At Christmas, Estelle gave birth to another child, and Degas became the child’s godfather. Now surrounded by six children, Degas found that the Musson household was wearing on his nerves. Nor was he entirely satisfied with the portraits he was producing of the family. He wanted to start a major work, but could find nothing to inspire him. New Orleans, with its riverboats, its old architecture, and its colorful people, was quaint, but he was bored with the picturesque. He had once expressed pride at the way his brothers could “talk cotton,” but now he realized that people in New Orleans talked of nothing else. At some point, however, the subject that had irritated Degas for three months began to engross him. With only a few weeks left of his sojourn, he began his major painting—a scene from his uncle’s cotton office. A Cotton Office is his portrait of those men who lived by and for cotton.

He delayed his return home for two more months, probably in order to get further along in the work. He needed to return to France to put his affairs in order and begin making some money from his paintings. But with the pictures Degas had done of his Creole relatives and New Orleans scenes—paintings such as Estelle Musson Balfour—the artist had already begun to develop his characteristic gifts: the ability to project ambiguous mood and to portray enigmatic psychological states.

A Cotton Office

Degas’s painting reveals much about the working of cotton exchanges in the South. Musson’s company dealt with ginned cotton that arrived in ragged bales of about 500 pounds. For each bale stored with the Musson firm, the planter received a negotiable warehouse receipt. The men in shirtsleeves at the extreme right of the picture may be recording these receipts—an important duty, for it was only through receipts that cotton passed from one buyer and seller to another on its way to a final, distant purchaser.

There was great variation within a shipment, so each bale was classified individually, according to its color, smoothness, and the amount of foreign matter it contained. Degas’s uncle is in the foreground of the picture with a pile of cotton next to him. He is “pulling the staple” of the cotton between his thumb and forefingers to determine the average length of the staple, or fiber, in a particular bulk.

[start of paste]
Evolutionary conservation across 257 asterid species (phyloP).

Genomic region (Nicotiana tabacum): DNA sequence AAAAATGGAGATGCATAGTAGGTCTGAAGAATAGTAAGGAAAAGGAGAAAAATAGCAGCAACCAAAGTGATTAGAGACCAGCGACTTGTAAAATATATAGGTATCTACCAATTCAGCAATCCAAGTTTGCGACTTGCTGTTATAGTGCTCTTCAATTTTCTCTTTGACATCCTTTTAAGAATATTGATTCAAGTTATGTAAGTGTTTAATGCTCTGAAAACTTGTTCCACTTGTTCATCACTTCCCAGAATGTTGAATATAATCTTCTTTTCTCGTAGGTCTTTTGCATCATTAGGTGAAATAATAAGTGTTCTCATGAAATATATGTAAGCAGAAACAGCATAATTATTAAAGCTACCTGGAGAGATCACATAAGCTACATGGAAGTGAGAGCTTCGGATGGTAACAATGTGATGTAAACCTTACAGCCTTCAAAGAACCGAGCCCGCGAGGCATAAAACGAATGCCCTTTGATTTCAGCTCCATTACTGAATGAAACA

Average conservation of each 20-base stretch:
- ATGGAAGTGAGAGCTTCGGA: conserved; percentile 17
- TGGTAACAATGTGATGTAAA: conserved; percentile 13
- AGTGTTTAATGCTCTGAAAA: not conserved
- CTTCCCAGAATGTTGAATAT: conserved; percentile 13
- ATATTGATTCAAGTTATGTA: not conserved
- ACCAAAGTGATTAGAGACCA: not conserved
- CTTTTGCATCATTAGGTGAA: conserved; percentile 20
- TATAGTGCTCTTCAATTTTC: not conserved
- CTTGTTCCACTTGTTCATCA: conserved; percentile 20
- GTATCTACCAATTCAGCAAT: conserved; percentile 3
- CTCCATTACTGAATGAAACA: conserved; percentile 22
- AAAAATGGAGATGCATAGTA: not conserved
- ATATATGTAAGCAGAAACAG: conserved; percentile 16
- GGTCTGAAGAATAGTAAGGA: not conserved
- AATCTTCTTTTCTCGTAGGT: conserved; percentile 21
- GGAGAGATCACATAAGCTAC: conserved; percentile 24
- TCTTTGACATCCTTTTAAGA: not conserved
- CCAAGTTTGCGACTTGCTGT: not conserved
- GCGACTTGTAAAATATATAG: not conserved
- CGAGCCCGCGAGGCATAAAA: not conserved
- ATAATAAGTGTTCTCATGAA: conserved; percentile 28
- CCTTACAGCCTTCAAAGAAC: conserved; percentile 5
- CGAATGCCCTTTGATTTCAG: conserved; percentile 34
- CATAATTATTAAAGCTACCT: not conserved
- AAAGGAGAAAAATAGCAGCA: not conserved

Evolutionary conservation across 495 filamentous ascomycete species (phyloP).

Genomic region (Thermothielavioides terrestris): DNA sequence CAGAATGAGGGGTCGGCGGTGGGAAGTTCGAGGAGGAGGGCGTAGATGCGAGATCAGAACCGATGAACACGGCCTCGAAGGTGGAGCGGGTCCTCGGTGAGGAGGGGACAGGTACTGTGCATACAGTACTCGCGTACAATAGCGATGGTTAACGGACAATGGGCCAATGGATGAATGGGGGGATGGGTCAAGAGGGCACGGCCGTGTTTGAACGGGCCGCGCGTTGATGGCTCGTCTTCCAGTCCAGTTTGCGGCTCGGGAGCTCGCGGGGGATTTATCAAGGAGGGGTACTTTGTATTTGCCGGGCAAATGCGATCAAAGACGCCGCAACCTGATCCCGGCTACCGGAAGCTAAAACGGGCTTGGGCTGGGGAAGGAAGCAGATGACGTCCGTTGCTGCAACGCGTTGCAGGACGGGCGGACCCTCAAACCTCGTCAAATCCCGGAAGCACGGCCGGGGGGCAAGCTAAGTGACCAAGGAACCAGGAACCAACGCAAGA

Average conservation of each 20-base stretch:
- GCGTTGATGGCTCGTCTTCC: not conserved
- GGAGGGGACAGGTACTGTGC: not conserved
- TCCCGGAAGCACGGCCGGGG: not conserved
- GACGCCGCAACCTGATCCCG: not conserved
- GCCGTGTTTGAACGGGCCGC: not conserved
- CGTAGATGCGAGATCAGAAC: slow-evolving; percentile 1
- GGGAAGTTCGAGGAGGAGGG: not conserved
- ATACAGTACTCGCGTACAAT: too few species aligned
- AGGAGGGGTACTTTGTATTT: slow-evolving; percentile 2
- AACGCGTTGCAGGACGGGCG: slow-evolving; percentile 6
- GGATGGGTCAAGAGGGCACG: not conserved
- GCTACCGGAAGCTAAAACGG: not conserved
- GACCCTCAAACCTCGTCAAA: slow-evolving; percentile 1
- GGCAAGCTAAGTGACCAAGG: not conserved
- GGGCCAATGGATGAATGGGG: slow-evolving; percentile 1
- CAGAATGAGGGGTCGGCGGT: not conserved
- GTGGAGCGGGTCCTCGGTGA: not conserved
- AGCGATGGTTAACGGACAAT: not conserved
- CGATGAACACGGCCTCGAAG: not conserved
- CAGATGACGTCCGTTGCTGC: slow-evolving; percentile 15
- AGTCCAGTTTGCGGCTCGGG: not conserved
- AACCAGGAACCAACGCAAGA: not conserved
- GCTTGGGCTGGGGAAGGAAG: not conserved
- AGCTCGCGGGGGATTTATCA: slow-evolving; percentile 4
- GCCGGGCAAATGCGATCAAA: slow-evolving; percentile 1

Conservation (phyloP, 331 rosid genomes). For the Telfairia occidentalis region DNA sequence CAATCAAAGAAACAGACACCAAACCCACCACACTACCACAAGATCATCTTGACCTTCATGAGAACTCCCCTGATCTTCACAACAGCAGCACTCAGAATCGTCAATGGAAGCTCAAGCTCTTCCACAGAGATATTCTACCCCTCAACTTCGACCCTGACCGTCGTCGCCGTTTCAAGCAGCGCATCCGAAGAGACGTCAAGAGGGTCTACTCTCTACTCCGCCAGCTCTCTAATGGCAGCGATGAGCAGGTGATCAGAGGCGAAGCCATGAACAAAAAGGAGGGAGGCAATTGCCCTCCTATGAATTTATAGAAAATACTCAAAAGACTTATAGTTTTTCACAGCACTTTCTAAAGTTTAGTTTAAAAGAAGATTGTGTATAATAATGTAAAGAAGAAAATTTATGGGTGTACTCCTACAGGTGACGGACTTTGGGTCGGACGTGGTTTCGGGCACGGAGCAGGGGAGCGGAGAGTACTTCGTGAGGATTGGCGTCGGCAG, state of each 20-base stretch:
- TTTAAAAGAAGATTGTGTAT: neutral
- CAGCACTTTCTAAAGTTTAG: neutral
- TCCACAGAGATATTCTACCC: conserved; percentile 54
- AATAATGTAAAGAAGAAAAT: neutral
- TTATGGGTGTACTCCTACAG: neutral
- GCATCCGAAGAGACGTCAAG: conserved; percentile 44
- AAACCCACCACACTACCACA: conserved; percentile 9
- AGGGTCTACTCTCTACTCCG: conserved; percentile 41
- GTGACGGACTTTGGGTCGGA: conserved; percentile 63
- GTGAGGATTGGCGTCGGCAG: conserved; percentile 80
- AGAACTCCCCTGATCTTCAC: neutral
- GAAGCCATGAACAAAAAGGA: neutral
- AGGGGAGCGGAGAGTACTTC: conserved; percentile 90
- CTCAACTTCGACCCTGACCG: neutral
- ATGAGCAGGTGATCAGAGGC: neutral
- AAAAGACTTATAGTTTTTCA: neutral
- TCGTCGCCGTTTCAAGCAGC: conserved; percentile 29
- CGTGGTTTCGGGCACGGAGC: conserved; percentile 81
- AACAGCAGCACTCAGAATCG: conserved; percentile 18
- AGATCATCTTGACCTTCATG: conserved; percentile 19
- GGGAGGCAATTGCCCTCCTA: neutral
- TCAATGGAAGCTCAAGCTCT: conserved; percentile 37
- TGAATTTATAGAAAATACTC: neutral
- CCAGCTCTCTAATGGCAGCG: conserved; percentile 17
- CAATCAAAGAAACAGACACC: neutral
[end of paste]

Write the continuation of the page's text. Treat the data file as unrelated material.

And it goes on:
The table in the middle contains samples, for the office is also a salesroom. The man holding up a handful of cotton is a “spot broker.” His customer, on the other side of the table, may be a mill buyer making a large purchase on the basis of those samples. The sample table resembles a gaming table, as well it might; the cotton business was highly speculative. At the nearby cotton exchange, cotton futures contracts were bought and sold. The contracts traded there were reported in the Daily Picayune, the paper being read by the man at the center of the picture—Degas’s brother René.

Degas intended the picture for a European cotton merchant—someone who perhaps knew everything about cotton and nothing about New Orleans. He left out details that might have distracted a foreign viewer, such as the black porters who were usually present in cotton offices, carrying samples back and forth to storage. Degas’s aim was not a literal representation of a cotton office, but a portrait of the American business style: self-absorbed, but at the same time informal. His point is not to show us cotton—the plant on the table could just as well be sugar or rice—but rather, occupation. Europeans thought of America as one modern, buzzing company that was also somehow relaxed and friendly.

In reality, the cotton business, as Degas knew, was haunted by failure. His uncle’s cotton office would be bankrupt before the painting was finished, its illustrated bustle having been an artist’s fiction. The relaxed postures of the men and their air of pleasant expectation are also artificial. Several of the men portrayed were to face more or less tragic experiences within a few years. Achille, leaning against the window ledge, would shoot a man in Paris, having picked up the habit of carrying a gun in New Orleans. René, in the center with the newspaper, would abandon his blind wife and children to run off with another man’s wife and children. His father-in-law, Michel Musson, pulling the staple with his back to René, would then turn his back forever on the Degas brothers.

But of course, the figures are not literally Degas’s relatives; they are profound expressions of America’s obsession with success. If the figures in Degas’s cotton office are men with prospects or men with nerve, it is because the office is not “in New Orleans” but in a psychological space where Degas trapped a powerful but ephemeral abstraction—the European idea of American enterprise.